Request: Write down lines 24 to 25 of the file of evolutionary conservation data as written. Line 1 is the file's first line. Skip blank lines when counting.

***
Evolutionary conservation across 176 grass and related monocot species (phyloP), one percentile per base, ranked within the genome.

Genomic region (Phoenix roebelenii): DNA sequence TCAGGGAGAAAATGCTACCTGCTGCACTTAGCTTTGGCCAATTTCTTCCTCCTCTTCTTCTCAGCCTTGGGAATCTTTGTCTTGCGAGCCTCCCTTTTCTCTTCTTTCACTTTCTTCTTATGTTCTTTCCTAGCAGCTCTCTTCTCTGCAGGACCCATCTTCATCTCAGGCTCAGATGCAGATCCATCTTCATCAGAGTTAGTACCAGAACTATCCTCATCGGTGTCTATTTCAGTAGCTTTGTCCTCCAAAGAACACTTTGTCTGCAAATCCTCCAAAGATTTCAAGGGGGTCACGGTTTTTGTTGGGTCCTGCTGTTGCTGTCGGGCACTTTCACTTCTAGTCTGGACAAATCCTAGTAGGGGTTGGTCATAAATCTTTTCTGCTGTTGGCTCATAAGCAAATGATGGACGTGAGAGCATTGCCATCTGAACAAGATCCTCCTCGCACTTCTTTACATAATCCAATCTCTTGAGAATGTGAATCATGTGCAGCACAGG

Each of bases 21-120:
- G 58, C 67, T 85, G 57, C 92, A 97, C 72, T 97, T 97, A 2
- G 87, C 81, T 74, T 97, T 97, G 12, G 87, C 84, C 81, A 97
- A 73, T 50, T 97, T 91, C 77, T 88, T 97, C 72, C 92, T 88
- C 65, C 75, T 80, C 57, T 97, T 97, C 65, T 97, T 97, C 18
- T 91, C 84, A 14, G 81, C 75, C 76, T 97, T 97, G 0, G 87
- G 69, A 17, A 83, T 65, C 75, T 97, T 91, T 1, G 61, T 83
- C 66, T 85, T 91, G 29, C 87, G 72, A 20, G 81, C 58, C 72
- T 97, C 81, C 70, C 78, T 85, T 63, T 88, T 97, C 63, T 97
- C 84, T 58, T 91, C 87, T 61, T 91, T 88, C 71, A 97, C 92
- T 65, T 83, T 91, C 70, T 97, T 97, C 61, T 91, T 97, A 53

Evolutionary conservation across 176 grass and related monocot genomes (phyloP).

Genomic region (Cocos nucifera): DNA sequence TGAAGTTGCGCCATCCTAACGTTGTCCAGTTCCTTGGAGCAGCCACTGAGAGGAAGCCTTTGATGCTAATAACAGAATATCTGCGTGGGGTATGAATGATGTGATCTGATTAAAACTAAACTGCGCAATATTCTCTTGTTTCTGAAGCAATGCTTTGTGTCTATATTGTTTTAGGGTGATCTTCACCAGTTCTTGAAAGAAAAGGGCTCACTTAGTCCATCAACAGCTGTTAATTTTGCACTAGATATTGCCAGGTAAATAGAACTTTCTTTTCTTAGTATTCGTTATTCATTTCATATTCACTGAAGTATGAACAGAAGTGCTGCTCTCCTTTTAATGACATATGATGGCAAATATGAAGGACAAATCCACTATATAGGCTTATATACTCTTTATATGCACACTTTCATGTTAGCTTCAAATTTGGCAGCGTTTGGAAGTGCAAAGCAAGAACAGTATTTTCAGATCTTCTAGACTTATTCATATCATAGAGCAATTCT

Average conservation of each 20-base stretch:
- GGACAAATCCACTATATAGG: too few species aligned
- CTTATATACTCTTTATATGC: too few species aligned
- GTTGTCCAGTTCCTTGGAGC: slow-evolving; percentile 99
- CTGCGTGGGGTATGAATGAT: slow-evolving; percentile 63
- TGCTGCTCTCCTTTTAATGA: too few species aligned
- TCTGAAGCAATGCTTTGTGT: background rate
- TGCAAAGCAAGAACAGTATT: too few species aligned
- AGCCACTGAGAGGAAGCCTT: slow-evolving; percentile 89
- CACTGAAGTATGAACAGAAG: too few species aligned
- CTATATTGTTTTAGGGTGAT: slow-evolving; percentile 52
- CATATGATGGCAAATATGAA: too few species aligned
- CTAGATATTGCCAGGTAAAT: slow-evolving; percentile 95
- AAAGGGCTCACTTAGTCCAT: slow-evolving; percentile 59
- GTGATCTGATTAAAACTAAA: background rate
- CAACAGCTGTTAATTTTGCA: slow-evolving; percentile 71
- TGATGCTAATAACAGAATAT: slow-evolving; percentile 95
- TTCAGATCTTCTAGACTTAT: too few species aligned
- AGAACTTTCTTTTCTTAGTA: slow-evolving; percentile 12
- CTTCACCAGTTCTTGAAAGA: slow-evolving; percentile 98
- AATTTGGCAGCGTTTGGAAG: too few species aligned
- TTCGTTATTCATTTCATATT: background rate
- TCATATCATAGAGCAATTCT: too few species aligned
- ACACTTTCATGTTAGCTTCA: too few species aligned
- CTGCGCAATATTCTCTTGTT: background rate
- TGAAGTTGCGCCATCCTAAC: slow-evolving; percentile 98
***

- AGCCACTGAGAGGAAGCCTT: slow-evolving; percentile 89
- CACTGAAGTATGAACAGAAG: too few species aligned